Juliet & Romeo

Lost Dog

Lost Dog’s new show reveals the real story of Romeo and Juliet. It turns out they didn’t die in a tragic misunderstanding, they grew up and lived happily ever after.

Well, they lived at least.

Now they are 40ish, at least one of them is in the grips of a mid-life crisis, they feel constantly mocked by their teenage selves and haunted by the pressures of being the poster couple for romantic love.  They have decided to confront their current struggles by putting on a performance – about themselves. Their therapist told them it was a terrible idea.

With Lost Dog’s blend of dance, theatre and comedy this duet, directed by Olivier Award-nominated Ben Duke, takes on our cultural obsession with youth and our inevitable issues with longevity.

“★★★★★ Pure pleasure. Smart, subversive and sexy.”  The Guardian

“★★★★★ Superb. Devastating realism and dark humour.”  The Stage

Lost Dog is an award-winning dance theatre company headed by Artistic Director/ Performer Ben Duke was nominated Best Independent Company at the National Dance Awards 2018.

Solène Weinachter was also nominated in the Outstanding Female Modern Performance category for her role as ‘Juliet’.

 

 ‘Solène Weinachter in Lost Dog’s ‘Juliet & Romeo’: funny, frayed, and freaked-out.  A dance actress of miraculous immediacy and transparency.’  Luke Jennings/Observer

‘Brilliant chemistry between Duke’s rumpled, ironic Romeo and Solène Weinachter’s Juliet, angrily exhausted by the juggling of work and motherhood.’ Judith Mackrell/Guardian

 

Juliet & Romeo is co-commissioned by Battersea Arts Centre, The Place and Warwick Arts Centre. The work is funded by Arts Council England via Grants for the Arts. Production time supported by Lancaster Arts and development time supported by Oval House through FiRST BiTES. Ben Duke is a Work Place artist.

A GUIDE TO LONG LIFE and HAPPY MARRIAGE’

Q&A with BEN DUKE, Artistic director of Lost Dog

 

‘JULIET and ROMEO: A GUIDE TO LONG LIFE and HAPPY MARRIAGE’ – Is this the story of what might have happened had Romeo and Juliet lived?

BEN DUKE:      Yes.  When I watch Romeo and Juliet I am always hoping that their timings will be a little different and Juliet will wake up a few moments earlier.  I know she never will but I can’t help hoping for it.  The idea for this piece came from allowing myself to imagine that alternate version. In this work they’ve been together about 25 years.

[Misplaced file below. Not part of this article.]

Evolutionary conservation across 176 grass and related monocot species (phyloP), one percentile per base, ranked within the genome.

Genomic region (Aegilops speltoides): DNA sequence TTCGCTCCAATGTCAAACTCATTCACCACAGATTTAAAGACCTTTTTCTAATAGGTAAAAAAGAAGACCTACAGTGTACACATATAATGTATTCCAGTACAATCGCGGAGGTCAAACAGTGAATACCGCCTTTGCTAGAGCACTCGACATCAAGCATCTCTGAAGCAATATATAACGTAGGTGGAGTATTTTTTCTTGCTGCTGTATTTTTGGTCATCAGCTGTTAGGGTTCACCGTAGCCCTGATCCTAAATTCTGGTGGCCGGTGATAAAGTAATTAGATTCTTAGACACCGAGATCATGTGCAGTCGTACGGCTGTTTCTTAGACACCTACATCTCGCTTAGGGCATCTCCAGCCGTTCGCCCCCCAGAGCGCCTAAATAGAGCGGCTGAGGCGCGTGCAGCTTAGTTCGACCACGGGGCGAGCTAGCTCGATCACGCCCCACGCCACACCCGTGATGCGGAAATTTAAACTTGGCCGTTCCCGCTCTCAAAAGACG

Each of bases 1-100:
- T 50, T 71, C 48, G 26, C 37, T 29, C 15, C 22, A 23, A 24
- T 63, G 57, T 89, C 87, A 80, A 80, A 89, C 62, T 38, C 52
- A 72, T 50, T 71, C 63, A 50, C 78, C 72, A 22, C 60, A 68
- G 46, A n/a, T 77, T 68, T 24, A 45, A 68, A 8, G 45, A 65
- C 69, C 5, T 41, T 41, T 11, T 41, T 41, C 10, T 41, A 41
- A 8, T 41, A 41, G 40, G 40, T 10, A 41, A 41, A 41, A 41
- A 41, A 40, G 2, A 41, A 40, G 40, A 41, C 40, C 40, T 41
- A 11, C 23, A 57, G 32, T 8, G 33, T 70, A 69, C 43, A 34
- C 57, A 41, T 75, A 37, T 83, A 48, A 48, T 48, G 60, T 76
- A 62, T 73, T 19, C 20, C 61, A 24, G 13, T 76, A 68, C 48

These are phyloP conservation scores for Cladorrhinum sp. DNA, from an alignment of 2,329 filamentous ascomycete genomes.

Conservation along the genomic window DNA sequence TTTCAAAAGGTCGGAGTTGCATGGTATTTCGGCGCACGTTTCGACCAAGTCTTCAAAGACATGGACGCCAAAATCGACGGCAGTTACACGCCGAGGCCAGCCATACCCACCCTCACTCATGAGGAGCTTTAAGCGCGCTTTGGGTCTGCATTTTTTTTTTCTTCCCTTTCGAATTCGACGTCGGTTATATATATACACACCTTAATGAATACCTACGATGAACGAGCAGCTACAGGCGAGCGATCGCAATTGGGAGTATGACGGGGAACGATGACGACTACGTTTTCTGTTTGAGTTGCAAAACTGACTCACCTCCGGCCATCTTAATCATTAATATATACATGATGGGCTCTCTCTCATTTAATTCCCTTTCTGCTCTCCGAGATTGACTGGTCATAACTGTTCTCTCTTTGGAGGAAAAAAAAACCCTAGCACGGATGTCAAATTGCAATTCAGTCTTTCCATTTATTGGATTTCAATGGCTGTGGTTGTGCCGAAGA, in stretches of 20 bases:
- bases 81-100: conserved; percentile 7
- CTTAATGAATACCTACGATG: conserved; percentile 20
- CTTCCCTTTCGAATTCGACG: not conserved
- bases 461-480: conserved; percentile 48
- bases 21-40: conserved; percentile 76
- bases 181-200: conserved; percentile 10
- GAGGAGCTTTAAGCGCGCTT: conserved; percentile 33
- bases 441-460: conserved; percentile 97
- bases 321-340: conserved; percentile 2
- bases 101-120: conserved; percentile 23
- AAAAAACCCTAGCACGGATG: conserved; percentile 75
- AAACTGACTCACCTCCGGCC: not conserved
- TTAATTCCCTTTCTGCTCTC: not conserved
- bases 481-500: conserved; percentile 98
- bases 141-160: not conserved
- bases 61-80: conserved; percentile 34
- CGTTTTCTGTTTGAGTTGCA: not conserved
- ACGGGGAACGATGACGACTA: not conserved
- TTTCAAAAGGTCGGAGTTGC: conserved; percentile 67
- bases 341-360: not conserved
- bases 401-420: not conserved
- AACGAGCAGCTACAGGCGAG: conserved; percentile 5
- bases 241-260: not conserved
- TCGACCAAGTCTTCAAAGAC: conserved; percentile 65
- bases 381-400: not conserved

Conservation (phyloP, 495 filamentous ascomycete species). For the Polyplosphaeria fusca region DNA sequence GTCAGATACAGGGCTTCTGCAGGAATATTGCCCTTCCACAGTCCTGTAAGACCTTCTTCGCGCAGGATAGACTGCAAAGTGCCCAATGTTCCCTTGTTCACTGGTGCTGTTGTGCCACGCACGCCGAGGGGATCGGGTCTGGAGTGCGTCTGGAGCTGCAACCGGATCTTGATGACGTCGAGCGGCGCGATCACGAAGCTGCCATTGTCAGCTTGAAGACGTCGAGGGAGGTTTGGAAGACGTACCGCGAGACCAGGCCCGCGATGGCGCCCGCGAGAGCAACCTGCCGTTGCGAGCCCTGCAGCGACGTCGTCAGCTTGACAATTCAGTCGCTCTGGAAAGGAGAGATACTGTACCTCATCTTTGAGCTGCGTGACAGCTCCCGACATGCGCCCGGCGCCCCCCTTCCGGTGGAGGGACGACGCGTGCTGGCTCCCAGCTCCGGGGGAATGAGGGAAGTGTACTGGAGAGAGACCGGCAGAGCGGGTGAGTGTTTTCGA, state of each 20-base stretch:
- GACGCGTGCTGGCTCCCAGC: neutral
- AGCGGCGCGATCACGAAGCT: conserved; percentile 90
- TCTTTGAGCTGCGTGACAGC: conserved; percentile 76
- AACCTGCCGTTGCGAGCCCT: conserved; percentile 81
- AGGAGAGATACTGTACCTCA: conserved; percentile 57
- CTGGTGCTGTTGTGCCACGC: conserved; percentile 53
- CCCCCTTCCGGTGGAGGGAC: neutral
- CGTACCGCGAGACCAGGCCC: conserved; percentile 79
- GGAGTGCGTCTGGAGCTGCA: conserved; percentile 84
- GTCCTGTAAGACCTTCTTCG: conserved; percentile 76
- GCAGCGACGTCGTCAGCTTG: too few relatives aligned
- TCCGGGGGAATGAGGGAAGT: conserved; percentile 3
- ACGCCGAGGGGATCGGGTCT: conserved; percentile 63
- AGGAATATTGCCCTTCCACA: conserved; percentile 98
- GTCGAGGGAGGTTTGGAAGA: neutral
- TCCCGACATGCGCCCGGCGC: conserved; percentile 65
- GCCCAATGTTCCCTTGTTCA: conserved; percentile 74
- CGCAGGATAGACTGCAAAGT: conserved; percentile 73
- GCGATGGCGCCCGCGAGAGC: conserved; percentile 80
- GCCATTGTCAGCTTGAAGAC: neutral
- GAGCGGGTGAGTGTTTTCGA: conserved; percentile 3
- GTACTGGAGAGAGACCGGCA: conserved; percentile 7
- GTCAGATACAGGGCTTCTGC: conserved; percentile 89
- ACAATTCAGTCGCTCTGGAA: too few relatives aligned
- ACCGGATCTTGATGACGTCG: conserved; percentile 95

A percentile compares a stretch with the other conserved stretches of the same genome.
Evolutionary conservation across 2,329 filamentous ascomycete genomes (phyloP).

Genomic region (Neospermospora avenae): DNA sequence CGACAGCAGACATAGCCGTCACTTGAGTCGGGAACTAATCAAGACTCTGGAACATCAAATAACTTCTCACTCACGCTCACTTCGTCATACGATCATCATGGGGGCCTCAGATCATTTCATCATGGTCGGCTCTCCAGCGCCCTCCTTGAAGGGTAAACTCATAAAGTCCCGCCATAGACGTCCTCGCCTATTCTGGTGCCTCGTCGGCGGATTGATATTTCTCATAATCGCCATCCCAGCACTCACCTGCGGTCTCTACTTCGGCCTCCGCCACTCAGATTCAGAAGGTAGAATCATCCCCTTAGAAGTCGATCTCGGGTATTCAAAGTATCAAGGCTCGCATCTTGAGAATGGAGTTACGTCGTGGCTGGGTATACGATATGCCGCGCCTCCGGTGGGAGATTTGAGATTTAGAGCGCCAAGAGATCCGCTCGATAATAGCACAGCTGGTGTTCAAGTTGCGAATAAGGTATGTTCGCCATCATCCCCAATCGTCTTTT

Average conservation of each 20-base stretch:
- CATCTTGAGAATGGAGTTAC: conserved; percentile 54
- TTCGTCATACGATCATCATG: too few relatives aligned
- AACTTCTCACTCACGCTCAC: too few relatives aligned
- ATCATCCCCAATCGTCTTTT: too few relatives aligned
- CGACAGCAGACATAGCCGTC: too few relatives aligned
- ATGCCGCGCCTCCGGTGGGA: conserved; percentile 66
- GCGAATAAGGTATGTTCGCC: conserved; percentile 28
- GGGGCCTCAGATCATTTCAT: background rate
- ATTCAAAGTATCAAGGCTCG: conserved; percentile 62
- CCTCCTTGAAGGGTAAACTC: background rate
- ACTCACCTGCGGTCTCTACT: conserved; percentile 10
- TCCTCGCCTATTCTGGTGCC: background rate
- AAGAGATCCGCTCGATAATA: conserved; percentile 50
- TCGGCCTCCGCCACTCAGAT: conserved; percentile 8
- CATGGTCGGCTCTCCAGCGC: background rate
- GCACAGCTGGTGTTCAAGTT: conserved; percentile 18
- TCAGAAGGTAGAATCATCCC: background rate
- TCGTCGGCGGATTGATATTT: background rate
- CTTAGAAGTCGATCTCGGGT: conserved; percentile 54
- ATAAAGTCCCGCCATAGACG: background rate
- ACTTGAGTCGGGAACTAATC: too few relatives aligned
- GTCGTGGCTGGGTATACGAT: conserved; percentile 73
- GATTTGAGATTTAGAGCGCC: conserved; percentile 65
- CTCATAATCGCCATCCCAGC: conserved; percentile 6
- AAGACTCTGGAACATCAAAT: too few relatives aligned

Are they happy and how do they feel about each other?

BEN DUKE: At the point that this piece is set they are in something of a marital crisis.  Basically they love each other and sometimes they wish the other one were dead.  The bloom of teenage romance has faded but it haunts them.

What inspired you to make it?

BEN DUKE: A feeling that we aren’t that honest about relationships in our culture and that too many stories focus on how relationships start rather than how they continue.

Had you seen stage/film versions of the original before you made your piece?
BEN DUKE:
I have seen several versions.  Baz Lurhman’s film version came out at a time when I was particularly impressionable and is lodged in my memory.

Describe their characters
BEN DUKE: Romeo is in the middle of a mid life crisis and so his character is trying to re-shape itself.  He is trying to let go of the passionate, over the top teenager he was and become a Man.  But he doesn’t have any clear idea what that Man should look like so he is in limbo.  Juliet is very attached to the extraordinary teenager she was and is finding the ordinariness of her current life a struggle.

Will the audience like them?
BEN DUKE:
At times – if you had them round for dinner you would probably find them a little self obsessed.

Tell us about casting and working with Solène
BEN DUKE:
  Solene is someone I first worked with when I made a piece called ’the life and times of girl a’ on Scottish Dance Theatre in 2010.  She is a brilliant performer and someone I knew would be willing to spend time in the painful and ridiculous process that we went through.

And what do you hope audiences will take away with them after seeing the work?
BEN DUKE:
A sense of realistic optimism about the state of their relationships – past, present or future.

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